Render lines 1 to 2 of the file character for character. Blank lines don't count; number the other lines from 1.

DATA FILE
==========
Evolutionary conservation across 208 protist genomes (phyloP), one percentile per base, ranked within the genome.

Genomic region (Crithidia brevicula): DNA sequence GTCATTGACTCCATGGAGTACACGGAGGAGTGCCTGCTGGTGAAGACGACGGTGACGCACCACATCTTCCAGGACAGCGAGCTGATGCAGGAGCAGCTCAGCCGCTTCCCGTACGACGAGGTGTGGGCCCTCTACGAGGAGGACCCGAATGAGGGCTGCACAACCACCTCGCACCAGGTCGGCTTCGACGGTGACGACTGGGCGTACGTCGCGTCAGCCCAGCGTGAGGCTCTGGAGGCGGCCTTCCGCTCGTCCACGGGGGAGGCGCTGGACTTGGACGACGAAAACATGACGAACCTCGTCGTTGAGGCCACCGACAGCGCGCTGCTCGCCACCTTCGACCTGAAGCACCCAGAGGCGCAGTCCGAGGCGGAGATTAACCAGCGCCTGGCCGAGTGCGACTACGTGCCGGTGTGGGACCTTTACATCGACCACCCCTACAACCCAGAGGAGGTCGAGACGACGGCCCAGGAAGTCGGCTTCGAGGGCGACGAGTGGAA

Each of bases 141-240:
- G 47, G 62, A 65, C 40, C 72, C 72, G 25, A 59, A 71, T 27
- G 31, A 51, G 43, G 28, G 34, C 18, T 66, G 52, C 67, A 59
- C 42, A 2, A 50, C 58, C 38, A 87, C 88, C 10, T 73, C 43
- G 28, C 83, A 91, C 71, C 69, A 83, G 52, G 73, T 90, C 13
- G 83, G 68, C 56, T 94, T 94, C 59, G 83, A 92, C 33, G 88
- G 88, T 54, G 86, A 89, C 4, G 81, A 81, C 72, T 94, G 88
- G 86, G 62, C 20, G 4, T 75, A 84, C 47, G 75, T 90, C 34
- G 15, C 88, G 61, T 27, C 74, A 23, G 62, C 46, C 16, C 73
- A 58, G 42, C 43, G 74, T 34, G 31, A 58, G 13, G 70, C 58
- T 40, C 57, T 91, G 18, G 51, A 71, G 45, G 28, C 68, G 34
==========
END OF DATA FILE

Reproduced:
Evolutionary conservation across 208 protist genomes (phyloP), one percentile per base, ranked within the genome.

Genomic region (Crithidia brevicula): DNA sequence GTCATTGACTCCATGGAGTACACGGAGGAGTGCCTGCTGGTGAAGACGACGGTGACGCACCACATCTTCCAGGACAGCGAGCTGATGCAGGAGCAGCTCAGCCGCTTCCCGTACGACGAGGTGTGGGCCCTCTACGAGGAGGACCCGAATGAGGGCTGCACAACCACCTCGCACCAGGTCGGCTTCGACGGTGACGACTGGGCGTACGTCGCGTCAGCCCAGCGTGAGGCTCTGGAGGCGGCCTTCCGCTCGTCCACGGGGGAGGCGCTGGACTTGGACGACGAAAACATGACGAACCTCGTCGTTGAGGCCACCGACAGCGCGCTGCTCGCCACCTTCGACCTGAAGCACCCAGAGGCGCAGTCCGAGGCGGAGATTAACCAGCGCCTGGCCGAGTGCGACTACGTGCCGGTGTGGGACCTTTACATCGACCACCCCTACAACCCAGAGGAGGTCGAGACGACGGCCCAGGAAGTCGGCTTCGAGGGCGACGAGTGGAA